Launching the app brings up its home screen, from which you can connect to the Spire Studio and its onboard Wi-Fi. Once connected, the app enables you either to create a new project, to load an already recorded project, or to import or download an audio file from your device or from any other sources that it can reach — iCloud, Dropbox, OneDrive, etc. Once downloaded, the file is converted into the Spire format and uploaded to the Spire Studio to create a new Project.
When using the app, the basic recording process is only slightly more complex than when running stand-alone: connect your source(s), open the Record screen, run the Soundcheck procedure (from either the app or the Spire Studio) and you’re ready to record. If you wish, you can manually adjust the track input level and also add a single recording effect to the track(s) that you are ready to record, and audition the result before you start recording. The available effects include three amplifier emulations (Verb ’65, Tube 30, Bass), an Acoustic Shaper for guitars of that variety, two reverb sounds (Warm Voice and Deep Space Vibes) and two delays (Intimate Space Vibes and a Vintage Dub Echo). Usefully, both delay times are linked to the tempo of the onboard metronome.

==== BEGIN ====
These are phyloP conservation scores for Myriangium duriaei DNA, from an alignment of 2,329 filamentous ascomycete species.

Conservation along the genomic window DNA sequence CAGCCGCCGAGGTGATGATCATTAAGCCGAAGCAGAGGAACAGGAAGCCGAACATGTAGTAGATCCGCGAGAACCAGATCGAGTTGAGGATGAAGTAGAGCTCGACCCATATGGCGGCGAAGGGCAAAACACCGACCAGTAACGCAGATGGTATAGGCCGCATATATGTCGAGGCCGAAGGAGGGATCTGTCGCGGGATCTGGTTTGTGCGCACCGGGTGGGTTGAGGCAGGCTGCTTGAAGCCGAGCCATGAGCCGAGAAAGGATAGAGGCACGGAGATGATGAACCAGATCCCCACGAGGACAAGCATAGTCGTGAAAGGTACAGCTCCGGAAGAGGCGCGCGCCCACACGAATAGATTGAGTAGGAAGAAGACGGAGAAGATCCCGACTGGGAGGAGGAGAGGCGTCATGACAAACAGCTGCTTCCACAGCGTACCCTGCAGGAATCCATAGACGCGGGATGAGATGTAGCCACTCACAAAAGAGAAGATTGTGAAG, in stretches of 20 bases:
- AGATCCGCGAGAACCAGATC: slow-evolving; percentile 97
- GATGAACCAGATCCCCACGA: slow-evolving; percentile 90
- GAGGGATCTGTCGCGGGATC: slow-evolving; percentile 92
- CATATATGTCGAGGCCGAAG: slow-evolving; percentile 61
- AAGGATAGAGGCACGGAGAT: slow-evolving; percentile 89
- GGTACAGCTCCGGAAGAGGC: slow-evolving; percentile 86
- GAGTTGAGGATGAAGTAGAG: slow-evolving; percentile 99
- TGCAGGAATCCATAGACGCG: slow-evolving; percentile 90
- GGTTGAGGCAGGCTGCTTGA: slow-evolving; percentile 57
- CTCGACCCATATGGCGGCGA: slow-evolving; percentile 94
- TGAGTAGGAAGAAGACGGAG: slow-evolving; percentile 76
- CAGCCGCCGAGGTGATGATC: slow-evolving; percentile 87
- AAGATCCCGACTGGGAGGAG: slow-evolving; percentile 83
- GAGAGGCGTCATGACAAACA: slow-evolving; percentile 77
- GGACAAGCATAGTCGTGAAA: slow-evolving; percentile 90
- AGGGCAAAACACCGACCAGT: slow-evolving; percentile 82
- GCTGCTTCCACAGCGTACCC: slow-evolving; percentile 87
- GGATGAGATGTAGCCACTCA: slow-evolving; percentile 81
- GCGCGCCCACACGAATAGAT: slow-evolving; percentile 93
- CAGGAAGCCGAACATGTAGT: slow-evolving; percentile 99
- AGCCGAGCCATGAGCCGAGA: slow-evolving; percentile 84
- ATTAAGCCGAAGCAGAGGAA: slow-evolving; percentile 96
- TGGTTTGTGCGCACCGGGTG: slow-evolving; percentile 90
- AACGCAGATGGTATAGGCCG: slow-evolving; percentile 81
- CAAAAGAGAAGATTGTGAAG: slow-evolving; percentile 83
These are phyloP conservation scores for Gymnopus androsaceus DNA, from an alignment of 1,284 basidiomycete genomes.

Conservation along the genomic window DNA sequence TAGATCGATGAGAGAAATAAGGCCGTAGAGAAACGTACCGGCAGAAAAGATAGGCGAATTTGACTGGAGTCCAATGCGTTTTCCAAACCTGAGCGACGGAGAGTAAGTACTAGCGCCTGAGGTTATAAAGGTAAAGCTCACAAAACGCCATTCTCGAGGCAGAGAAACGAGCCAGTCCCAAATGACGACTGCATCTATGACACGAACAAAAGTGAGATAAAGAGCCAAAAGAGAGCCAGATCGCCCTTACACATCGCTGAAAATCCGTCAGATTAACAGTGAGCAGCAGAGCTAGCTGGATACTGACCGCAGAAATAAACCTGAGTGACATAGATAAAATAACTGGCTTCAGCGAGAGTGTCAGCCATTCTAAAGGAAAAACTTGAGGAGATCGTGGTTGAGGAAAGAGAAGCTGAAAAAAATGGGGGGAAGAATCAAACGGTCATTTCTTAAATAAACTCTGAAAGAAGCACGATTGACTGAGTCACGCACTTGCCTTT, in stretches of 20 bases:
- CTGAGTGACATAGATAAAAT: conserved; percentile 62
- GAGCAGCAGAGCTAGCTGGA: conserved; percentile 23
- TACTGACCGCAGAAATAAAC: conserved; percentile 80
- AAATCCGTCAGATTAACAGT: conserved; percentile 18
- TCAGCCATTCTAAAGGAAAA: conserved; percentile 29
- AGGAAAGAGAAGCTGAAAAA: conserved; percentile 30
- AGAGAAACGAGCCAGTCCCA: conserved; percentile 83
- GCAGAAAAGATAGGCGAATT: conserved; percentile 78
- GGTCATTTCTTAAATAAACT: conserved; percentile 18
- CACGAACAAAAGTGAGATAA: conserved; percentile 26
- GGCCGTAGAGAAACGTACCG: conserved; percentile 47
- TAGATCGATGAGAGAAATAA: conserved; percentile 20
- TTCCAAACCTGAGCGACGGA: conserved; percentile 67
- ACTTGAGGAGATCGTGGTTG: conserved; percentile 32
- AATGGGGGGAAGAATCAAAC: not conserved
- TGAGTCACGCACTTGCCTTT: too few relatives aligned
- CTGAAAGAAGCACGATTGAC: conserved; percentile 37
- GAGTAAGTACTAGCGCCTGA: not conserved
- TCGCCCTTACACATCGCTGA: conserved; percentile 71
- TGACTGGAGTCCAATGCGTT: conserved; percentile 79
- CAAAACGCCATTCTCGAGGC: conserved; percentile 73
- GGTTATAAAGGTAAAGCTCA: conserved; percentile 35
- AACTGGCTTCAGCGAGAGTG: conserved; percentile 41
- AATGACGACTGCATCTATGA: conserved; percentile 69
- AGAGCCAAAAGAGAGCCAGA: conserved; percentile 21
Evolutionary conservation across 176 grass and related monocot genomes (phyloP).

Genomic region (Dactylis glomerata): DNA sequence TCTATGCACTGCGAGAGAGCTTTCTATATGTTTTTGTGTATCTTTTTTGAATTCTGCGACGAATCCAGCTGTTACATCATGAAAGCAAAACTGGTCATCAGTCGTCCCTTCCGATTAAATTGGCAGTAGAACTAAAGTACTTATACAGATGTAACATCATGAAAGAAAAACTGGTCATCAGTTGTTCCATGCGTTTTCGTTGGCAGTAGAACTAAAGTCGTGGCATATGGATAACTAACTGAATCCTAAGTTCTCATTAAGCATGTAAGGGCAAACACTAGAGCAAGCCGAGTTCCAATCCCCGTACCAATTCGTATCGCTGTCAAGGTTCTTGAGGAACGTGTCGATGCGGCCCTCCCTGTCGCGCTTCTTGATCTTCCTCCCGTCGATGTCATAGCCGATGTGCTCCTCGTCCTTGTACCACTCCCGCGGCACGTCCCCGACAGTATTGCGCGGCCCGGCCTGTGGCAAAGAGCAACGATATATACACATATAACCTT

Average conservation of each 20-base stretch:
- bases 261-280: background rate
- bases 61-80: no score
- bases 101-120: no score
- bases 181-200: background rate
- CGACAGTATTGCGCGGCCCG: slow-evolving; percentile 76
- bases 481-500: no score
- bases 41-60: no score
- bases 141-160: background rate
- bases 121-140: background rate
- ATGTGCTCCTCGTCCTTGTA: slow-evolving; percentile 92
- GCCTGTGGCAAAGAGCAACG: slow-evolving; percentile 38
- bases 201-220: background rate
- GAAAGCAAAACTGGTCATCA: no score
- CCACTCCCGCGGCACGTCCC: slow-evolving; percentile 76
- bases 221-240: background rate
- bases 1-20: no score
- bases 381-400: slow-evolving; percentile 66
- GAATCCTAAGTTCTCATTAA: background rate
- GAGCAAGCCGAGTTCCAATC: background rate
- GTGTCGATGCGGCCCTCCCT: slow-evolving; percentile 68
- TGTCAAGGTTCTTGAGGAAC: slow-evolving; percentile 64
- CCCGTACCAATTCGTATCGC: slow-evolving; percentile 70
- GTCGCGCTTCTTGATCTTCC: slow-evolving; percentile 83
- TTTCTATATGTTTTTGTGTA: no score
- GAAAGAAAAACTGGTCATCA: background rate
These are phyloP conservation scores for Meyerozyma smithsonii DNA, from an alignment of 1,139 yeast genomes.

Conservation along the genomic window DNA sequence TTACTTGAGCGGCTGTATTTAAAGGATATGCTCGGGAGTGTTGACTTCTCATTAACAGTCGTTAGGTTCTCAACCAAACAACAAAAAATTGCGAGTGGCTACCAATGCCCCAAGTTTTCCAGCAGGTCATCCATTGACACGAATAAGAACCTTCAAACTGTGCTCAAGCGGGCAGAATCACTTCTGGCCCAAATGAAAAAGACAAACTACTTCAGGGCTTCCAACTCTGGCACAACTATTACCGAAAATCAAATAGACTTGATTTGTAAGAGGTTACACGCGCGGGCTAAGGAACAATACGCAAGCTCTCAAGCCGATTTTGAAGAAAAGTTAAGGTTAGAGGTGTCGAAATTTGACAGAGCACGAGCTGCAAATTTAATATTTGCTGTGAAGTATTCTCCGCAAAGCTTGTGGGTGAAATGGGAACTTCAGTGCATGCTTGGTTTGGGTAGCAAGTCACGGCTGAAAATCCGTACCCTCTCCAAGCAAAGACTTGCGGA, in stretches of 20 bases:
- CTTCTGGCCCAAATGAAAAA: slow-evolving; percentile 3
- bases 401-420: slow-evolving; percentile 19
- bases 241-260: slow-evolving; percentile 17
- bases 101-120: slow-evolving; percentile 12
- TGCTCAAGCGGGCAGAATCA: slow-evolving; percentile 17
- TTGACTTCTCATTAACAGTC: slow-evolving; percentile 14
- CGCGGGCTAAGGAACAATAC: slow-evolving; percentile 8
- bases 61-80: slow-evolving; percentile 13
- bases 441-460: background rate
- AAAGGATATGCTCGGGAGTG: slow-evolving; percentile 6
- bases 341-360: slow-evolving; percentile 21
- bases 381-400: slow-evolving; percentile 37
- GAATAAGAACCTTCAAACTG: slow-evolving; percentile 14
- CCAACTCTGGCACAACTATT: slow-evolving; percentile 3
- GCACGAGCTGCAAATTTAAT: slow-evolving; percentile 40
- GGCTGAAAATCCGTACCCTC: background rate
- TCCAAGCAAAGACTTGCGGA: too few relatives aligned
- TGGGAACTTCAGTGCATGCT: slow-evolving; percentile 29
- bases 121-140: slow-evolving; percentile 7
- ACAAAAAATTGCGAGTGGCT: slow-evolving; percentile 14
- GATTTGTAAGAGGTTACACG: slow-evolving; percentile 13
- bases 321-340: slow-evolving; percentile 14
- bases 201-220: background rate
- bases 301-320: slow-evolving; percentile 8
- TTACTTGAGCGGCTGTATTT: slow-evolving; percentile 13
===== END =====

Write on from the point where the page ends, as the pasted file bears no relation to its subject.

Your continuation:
On-screen controls enable you to modify the Amount and Tone of the two Vibes and the Dub Echo, the Character and Amount of the Warm Voice, and the Shine and Shape of the Acoustic Shaper. The amplifier emulations are more comprehensively equipped, the Reverb ’65 and Tube 30 having Tone, Tremolo, Tremolo Depth and a Bright switch in common, with the former (as you’d expect) sporting a Reverb level control and the latter featuring Drive level instead. The Bass amp’s five controls are Tone, Presence, Drive and Blend, topped off by a Boost switch, the combination giving you access to more overdriven guitar sounds.